Empty offices to co-living: Five ways cities tackled housing crises in 2020

JOE TABARY

FROM affordable home shortages to ongoing evictions during the pandemic, the past year has laid bare worsening housing crises around the world.

Armed with digital title deeds and empty offices, here are some of the ways cities sought to tackle those challenges in 2020:

EMPTY OFFICES

THE coronavirus pandemic has increased pressure on governments to address shortages in housing and allowed authorities more freedom to convert empty offices. 

Nearly four out of five chief executives expect the pandemic to entrench remote working, according to accountancy firm PwC, and various companies, like Twitter, have already said that some of their employees will be able to work from home indefinitely.

In November, the South Korean government said it will add 114,000 homes for public housing within the next two years by buying empty hotels and offices and converting them into residences.

And Singapore is pushing a plan to redevelop old offices in its central business district (CBD) with new incentives for converting excess car park spaces into residences, shops, restaurants and indoor farms.

SHARED HOUSING

Shared housing is seeing a resurgence in U.S. cities as both residents and housing providers grapple with an ongoing shortage of affordable units.

“A formal dining room or home office – how often are those used? So aren’t we better off reusing that existing space and redeploying it as affordable housing?” said Atticus LeBlanc of PadSplit, a U.S. company that connects tenants with shared housing options.

By the end of the second quarter of 2020, there were about 8,000 co-living “beds” in the United States, with more than 54,000 under development, according to a November report from Cushman & Wakefield, a real estate services firm.

Such options are up to 30% cheaper than studio apartments, the report said, citing “continued demand” despite the pandemic and the potential implications of an airborne virus for shared housing.

DIGITAL TITLE DEEDS

In Zanzibar, a team of data collectors armed with tablets have gathered enough information from hundreds of people on the Tanzanian archipelago to issue each of them a deed to their land in 20 minutes – a process that typically takes up to five years.

More than two-thirds of the world’s population does not have a legal title to their land, which threatens tenure in many countries and makes it harder to return after a displacement or to receive compensation in the wake of a disaster.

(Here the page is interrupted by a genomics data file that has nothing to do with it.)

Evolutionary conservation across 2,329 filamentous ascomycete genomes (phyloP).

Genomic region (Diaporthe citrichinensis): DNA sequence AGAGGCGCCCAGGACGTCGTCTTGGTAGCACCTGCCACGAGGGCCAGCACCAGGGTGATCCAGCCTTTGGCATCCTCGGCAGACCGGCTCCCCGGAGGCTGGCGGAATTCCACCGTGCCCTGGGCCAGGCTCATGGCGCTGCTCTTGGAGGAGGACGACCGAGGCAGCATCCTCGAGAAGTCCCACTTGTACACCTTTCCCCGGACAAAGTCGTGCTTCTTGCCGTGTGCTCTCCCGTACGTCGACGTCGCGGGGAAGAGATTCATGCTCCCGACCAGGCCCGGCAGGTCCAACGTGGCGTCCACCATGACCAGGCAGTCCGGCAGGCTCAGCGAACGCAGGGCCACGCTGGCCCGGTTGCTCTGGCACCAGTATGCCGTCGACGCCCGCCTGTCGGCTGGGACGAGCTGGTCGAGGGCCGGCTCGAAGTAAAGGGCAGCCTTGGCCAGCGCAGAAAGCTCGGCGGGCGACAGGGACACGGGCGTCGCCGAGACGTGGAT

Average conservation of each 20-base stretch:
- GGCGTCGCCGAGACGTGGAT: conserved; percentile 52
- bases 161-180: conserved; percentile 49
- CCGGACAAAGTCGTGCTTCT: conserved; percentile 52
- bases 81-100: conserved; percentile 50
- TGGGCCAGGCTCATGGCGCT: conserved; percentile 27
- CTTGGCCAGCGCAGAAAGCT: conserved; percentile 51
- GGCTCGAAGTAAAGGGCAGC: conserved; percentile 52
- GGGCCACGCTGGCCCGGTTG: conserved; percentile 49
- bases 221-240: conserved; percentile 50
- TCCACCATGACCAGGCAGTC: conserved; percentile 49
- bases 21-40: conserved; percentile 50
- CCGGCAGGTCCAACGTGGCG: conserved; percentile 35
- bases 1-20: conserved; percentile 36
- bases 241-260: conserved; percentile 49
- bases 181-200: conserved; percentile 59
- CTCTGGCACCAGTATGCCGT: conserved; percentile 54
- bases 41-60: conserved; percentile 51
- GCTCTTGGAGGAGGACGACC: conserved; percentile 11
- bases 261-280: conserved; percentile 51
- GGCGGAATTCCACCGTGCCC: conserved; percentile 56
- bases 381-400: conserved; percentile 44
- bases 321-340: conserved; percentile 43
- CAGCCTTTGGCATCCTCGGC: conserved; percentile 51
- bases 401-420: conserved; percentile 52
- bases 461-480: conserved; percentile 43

Less than 15% of homeowners in Zanzibar have documentation to signify property ownership, say government officials.

Other countries are experimenting with similar measures.

Colombia is piloting analytics and mapping software to collect aerial and satellite imagery, interviews and physical evidence to determine ownership of millions of plots of land that were seized during the country’s five-decade war.

SHIPPING CONTAINERS

As rising rents coupled with a shortage of public housing put pressure on Spain’s most vulnerable citizens, earlier this year Barcelona built a dozen new flats out of disused shipping containers, drawing inspiration from similar projects in Amsterdam and Vancouver.

Cheaper and easier to build than traditional buildings, shipping container homes could help vulnerable people stay in their communities, advocates say.

The flats can be built and taken down quickly and can be adapted to any part of the city, and they are estimated to consume four to six times less energy than conventional buildings.

But some housing experts say the container flats need to be built on a larger scale to make any real difference.

And a report last year by the Children’s Commissioner for England raised concerns about the number of children sleeping in converted shipping containers, warning that they were often overcrowded, located far from the children’s schools and could lead to antisocial behaviour.    

LEGAL HELP FOR TENANTS

As U.S. families continue being forced from their homes, renters’ advocates and lawmakers are calling for “right to counsel” policies to give all tenants legal representation in eviction court or help navigating the protections open to them.

After a federal moratorium on evictions went into effect in September, covering most tenants, the U.S. government issued new guidance in October that advocates say waters down the original order and opens tenants to new dangers.

Under the non-binding guidance, landlords are allowed to initiate eviction proceedings at any point, even though tenants cannot be removed from their homes until the moratorium expires at the end of this month.

“What we’re seeing amid COVID-19 is various laws being passed to provide some protection for renters, but they’re full of gray areas and loopholes,” said C. Matthew Hill, an attorney with the nonprofit Public Justice Center.

The idea of a renters’ right to counsel is gaining ground across the country, including in Baltimore, where in October City Council President Brandon M. Scott proposed a law that guarantees an attorney for every tenant in eviction court.

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